As shown in Figure 6, the number of ASTP shows a trend of significant improvement with the increase of the dwell time both in Model (A) and (C). The better transfer accessibility can be acquired when the dwell time of the last trains is allowed to be prolonged, no matter whether the heterogeneity of transfer walking time is considered.

Specifically, the number of ASTP is always less than STP in Model (A) due to the heterogeneity of transfer walking time. Passengers may still miss the transfer because of the walking time longer than the average value. Nevertheless, the result of ASTP and STP are the same in Model (C) where the dwell time is limited to 1 or 2 minutes. All passengers at the kept transfer connection are guaranteed to transfer successfully. With the further increase of the dwell time, the number of ASTP is even higher than STP. This is the most evident when the upper bound is 4 minutes. It means that several passengers can succeed in making the transfer though the transfer connection fails to be kept at the assumption of the fixed transfer walking time. As a result, Model (C) is always superior to Model (A), particularly with a high upper bound of the dwell time. The last train timetable optimized by Model (C) is able to capture the heterogeneity in the transfer walking time. And a higher bound could provide a larger solution space, thus to be more consistent with the transfer walking time.

4.5.2. Transfer Walking Time

To quantify the benefit of Model (C) from considering the heterogeneity of transfer walking time, the performance of the three models (A), (B), and (C) is illustrated under different values of mean and variance adjusted from 80% to 120%. Model (A) is compared with Model (C) where the maximal dwell time is limited to 1 minute. Model (B) is compared without the upper bounds. Figure 7 shows the sensitivity results of ASTP given the mean and variance value of transfer walking time.

Figure 7: Sensitivity results of ASTP with different means and variances.

As Figure 7 shows, Model (C) shows high consistency in ASTP under different mean and variance values. The number of ASTP remains nearly the same at different variance values. It is because Model (C) takes the heterogeneity in the transfer walking time as input explicitly. Besides, there is only a very slight decrease in ASTP when the mean value is high.

Models (A) and (B) are relatively more sensitive to the transfer walking time. The model performance shows a trend of fluctuation with the mean value. The number of ASTP would rise slowly if the mean value increases slightly, but it decreases drastically when the mean is improved to a certain value. The drastic decrease is caused by the failure of transfer connections because of the increased walking time, for example when the mean of transfer walking time is improved to 120% in Model (A) or to 100% in Model (B). On the other hand, the number of ASTP is reduced with the increased variance at the same mean values. Model (A) and (B) provide better results with a low variance value. It is because the two models do not consider the heterogeneity of the transfer walking time.

Taken together, Model (C) always shows an advantage in the transfer accessibility optimization over Models (A) and (B). The advantage is more evident with the increased variance value. It is therefore quite necessary to consider the heterogeneity if there is an obvious heterogeneity in the transfer walking time among different passengers.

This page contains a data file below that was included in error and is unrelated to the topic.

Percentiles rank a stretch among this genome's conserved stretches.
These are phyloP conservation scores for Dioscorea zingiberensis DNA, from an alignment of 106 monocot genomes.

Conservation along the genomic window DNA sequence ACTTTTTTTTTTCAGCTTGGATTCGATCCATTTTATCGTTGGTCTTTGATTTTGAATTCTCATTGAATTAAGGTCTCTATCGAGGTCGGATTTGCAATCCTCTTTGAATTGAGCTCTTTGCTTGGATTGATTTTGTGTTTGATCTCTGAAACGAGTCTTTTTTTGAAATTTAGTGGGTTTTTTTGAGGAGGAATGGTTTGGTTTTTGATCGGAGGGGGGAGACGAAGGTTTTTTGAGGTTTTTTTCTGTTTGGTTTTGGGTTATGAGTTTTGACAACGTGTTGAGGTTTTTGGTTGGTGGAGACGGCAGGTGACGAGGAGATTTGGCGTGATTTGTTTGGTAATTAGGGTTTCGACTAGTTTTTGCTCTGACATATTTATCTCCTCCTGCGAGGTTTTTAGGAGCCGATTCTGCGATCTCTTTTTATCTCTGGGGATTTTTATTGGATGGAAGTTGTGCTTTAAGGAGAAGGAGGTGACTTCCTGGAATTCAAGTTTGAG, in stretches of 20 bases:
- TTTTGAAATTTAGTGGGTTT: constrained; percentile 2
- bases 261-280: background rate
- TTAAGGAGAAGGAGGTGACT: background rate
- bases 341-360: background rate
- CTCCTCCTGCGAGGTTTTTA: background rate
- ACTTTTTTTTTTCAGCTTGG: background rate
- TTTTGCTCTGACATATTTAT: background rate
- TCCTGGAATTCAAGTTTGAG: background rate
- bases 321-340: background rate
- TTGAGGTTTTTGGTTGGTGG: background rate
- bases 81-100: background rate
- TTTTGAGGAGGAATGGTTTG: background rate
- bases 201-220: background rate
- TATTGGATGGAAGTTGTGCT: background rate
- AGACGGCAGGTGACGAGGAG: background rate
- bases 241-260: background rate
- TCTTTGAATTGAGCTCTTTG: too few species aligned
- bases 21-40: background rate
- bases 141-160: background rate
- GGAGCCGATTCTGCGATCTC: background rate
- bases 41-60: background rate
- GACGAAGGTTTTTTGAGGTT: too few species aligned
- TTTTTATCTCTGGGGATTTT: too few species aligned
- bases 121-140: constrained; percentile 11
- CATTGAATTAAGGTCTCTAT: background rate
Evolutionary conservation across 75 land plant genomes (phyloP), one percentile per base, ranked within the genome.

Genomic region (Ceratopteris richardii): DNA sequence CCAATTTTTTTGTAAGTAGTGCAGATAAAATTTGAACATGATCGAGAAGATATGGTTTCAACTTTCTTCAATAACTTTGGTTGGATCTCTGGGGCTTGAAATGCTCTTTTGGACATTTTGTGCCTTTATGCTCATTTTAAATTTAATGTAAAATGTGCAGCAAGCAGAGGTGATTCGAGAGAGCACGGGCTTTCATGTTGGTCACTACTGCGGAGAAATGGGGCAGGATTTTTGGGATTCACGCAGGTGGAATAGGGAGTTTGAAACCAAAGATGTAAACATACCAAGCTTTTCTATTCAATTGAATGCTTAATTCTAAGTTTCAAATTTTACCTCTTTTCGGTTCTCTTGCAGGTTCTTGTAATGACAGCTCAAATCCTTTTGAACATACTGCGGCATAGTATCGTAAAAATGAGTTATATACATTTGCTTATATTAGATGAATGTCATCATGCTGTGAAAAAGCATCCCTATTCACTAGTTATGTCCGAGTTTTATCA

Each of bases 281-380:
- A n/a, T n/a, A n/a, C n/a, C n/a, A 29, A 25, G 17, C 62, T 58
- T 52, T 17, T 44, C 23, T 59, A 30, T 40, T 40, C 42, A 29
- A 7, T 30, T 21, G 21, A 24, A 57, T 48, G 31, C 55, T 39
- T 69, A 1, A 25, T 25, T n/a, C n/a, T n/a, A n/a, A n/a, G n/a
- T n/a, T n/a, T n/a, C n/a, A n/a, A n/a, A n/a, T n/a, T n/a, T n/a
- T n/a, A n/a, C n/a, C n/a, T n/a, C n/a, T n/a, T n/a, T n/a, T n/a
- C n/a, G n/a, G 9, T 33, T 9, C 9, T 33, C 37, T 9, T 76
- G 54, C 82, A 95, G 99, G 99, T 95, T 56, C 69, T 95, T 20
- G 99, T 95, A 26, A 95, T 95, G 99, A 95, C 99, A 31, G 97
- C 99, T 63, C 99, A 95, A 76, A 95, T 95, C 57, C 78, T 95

5. Conclusions

This paper proposes three optimization models on the timetable coordination among last trains of different lines on an urban rail network. Model (A) fine-tunes the running and dwell time of last trains with the given lower and upper bounds, which is formulated as a mixed integer linear programming. To enable the mutual transfers between two last trains, Model (B) allowing the extension of dwell time at transfer stations is proposed to maximize the transfer accessibility while keeping the penalty of the prolonged dwell time as minimal as possible. And Model (C) is the extension of taking the heterogenous transfer walking time into account, which is developed as a nonlinear program with the walking time distribution. To facilitate the solution method, Model (C) is reformulated as the mixed integer quadratic programming with linear constraints, which can be directly solved by the standard Branch & Cut algorithm of CPLEX.

A real case on Shenzhen metro network is conducted to demonstrate the performance of the proposed models. The three models all provide better last train timetables than the practical one. All these timetables can be applied to improve network accessibility. Model (C) is always the most advantageous among these three ones. The kept transfer connections are improved from 41 to 48 and the number of successful transferring passengers from 1075 to 1270 yet at the cost of prolonging dwell time. The sensitivity analysis manifests that the longer dwell time at a transfer station is contributing to the better transfer accessibility. Furthermore, Model (C) always performs better than Model (A) without considering the heterogeneous transfer walking time, under the different dwell time constraints. The performance is more evident with higher upper bound of train dwell time. And Model (C) also demonstrates an overwhelming advantage with different distributions of the transfer walking time, especially with a high variance value.

Data Availability

The original last train timetable is published by Shenzhen Metro Operator (http://www.szmc.net/page/eng/index.html). The other data used to support the findings of this study is stated within the article.

Conflicts of Interest

The authors declare that there are no conflicts of interest regarding the publication of this paper.

Acknowledgments

This research was funded by the National Natural Science Foundation of China [grants numbers 71621001 and 71571016] and the Fundamental Research Funds for the Central Universities [grant number 2018YJS097].